The Football Association has been accused of failing young referees after a 14-year-old match official was asked to give evidence about touchline abuse in the presence of the coaches he was accusing.
Ramsey Travers’ case is nearly identical to that of Max Ormesher, highlighted by talkSPORT nearly two years ago.
It has prompted his mother, Ceri Travers, to call for an overhaul in the treatment of young referees.
The cases concerning Ramsey Travers and Max Ormesher bear striking similarities[/caption]
“I was shocked that Manchester FA would put a 14-year-old child in that situation,” she said.
In a statement, the County FA said: “Manchester FA is committed to ensuring that all disciplinary processes allow for a fair hearing to take place, particularly when under 18s are involved.”
On September 8, 2019 Travers claimed he was continually subjected to ‘aggressive’ verbal abuse by two coaches of Brendon Bees Junior Under-12s, as he refereed his first ever match.
After submitting his match report the County FA asked Travers to give evidence against the men in a disciplinary hearing, at which they would be present.
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He was told this would be done via video link, but Ceri Travers told talkSPORT: “When I spoke to Ramsey about it he said to me, ‘if they make me do it I’ll give up refereeing’.”
Having been informed the teenager would not take part in the hearing, Manchester FA conducted it in his absence and found the case against the coaches ‘not proven’, meaning they will face no punishment.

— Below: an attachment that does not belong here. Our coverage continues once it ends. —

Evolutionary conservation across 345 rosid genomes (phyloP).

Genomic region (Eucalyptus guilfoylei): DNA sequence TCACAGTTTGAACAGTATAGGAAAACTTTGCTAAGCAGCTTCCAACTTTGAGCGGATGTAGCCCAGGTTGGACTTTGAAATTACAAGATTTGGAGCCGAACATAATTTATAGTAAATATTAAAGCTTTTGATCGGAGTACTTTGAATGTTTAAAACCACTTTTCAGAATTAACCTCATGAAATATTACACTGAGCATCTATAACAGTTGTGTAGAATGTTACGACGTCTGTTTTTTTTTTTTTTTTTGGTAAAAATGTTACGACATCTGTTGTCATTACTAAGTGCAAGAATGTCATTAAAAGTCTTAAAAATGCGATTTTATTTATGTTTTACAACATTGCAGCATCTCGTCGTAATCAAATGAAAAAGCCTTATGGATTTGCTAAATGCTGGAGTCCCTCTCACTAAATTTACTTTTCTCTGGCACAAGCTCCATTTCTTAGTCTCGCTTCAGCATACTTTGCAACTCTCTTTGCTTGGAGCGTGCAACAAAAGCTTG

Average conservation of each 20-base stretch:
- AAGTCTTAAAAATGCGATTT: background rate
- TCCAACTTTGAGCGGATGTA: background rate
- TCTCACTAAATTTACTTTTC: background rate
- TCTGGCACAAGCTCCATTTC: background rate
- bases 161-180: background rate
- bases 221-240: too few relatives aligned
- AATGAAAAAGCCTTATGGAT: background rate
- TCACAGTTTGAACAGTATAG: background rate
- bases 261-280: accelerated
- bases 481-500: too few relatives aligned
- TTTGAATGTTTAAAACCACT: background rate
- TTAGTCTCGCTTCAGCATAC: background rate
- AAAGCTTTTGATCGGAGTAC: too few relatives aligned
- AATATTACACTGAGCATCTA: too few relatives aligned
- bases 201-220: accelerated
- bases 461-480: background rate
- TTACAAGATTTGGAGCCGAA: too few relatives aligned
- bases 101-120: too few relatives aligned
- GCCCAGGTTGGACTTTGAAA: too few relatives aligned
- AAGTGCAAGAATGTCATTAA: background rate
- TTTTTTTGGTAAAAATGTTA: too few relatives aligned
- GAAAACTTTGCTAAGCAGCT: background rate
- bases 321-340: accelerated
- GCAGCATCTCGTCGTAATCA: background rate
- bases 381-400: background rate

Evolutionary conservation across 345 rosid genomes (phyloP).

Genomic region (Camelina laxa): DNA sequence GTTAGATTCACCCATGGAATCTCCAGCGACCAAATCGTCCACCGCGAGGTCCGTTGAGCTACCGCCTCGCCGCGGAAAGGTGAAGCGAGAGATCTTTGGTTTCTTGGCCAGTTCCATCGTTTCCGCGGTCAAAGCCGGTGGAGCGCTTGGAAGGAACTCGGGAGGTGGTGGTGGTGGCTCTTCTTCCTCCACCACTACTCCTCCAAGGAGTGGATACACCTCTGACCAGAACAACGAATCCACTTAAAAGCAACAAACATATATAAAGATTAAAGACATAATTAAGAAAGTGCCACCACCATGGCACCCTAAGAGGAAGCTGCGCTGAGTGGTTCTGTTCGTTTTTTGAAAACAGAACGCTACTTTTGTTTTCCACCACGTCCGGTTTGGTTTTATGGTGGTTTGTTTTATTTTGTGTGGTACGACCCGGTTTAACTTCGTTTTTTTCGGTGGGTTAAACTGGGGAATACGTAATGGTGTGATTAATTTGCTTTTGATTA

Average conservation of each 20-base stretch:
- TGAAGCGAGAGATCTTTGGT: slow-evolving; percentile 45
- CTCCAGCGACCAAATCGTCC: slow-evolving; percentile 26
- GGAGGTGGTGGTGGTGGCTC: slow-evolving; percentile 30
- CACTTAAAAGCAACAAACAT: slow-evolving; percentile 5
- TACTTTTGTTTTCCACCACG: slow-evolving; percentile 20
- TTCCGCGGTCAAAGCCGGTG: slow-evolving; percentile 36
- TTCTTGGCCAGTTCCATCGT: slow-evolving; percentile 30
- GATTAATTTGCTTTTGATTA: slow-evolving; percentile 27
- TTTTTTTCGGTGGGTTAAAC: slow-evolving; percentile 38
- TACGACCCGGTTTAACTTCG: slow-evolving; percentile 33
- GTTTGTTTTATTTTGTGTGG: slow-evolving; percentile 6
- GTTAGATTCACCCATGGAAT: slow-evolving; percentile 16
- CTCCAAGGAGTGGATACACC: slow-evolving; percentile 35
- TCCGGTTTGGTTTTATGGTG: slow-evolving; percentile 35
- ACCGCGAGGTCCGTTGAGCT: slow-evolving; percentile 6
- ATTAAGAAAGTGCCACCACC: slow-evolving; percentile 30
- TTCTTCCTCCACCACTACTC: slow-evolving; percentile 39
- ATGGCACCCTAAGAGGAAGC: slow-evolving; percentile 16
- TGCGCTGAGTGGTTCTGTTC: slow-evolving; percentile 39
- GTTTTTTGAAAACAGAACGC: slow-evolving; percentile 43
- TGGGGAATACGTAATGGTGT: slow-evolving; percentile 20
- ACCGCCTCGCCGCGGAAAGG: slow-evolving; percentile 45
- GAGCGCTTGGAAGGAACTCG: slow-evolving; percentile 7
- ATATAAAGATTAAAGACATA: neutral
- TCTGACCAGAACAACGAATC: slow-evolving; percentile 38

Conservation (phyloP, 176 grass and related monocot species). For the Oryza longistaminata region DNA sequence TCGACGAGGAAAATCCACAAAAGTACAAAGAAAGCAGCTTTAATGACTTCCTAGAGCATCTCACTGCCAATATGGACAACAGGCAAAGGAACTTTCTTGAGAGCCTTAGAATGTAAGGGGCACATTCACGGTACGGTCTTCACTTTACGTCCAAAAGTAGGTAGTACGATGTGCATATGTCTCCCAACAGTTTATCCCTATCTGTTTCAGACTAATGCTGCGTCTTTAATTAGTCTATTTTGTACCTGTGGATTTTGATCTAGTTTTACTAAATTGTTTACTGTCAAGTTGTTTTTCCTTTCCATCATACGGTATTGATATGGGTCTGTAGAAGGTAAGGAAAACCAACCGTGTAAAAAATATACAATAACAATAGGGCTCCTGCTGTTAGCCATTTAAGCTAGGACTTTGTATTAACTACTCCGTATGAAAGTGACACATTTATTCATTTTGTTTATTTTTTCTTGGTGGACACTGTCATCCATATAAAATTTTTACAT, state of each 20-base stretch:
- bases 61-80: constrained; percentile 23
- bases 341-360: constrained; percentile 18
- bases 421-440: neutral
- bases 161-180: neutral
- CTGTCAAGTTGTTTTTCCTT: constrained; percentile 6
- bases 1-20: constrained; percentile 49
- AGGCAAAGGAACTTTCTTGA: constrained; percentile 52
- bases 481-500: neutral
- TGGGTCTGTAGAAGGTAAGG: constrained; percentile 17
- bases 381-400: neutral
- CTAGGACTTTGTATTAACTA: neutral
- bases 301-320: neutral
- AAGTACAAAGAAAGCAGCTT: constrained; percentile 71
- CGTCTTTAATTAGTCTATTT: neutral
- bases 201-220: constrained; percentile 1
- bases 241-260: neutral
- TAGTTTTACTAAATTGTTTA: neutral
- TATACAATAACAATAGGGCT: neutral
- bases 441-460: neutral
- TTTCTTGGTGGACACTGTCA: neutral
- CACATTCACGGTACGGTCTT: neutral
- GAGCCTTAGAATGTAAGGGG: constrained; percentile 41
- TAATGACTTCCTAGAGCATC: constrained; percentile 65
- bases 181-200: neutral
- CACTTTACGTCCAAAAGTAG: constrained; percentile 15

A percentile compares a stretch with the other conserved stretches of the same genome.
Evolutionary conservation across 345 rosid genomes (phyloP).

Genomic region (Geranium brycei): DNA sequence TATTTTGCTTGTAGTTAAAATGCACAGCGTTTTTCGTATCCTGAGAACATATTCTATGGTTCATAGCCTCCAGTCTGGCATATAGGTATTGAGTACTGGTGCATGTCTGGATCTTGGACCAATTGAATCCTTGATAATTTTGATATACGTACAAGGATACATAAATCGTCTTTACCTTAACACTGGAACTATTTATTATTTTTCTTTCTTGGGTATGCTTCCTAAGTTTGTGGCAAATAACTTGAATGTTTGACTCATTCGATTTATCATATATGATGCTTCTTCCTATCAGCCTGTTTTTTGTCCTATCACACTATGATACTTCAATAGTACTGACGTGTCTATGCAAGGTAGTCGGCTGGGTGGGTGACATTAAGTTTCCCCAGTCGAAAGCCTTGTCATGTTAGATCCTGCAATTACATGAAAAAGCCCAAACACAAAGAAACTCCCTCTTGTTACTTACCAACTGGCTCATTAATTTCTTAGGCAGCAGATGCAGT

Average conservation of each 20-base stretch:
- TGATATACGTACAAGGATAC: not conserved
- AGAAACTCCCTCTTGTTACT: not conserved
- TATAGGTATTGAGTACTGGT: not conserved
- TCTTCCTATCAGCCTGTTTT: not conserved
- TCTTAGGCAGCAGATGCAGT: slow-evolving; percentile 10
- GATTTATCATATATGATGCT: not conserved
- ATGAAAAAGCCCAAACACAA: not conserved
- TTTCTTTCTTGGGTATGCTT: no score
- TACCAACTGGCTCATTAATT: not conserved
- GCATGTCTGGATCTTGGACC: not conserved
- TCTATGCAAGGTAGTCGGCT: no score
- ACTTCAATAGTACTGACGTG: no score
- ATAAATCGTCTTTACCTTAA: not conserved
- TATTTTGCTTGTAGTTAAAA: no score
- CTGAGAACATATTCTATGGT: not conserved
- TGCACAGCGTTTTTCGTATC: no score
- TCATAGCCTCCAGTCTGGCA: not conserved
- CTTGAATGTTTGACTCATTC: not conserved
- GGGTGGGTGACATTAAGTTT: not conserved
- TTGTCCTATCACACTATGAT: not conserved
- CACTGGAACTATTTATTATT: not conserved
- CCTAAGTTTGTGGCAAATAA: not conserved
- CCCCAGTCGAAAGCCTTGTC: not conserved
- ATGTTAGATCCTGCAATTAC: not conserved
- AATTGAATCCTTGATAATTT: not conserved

Manchester FA has also been accused of failing to obtain statements from witnesses prior to the hearing.
After telling Travers he could be disciplined for not attending, the County FA subsequently chose not to issue a charge.
In a letter to Mrs Travers, seen by talkSPORT, the CFA insisted it followed the Football Association’s national safeguarding and disciplinary procedures correctly.
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Max Ormesher’s father, Graham, added: “I am both shocked and disappointed. The FA gave Max personal assurances that changes would be made.
“Evidently these assurances have not been followed up by action.”
Manchester FA added that it ‘remains committed to ensuring young referees are able to operate in a safe environment’.
Officials at Wembley insist a fair judicial process for all attending a hearing is of paramount importance to the Football Association.
Mrs Travers, an HR executive, oversees complaints procedures between employees.
“We would never, ever put those two people in the same room,” she added. “Yet this is what is happening with County FAs.”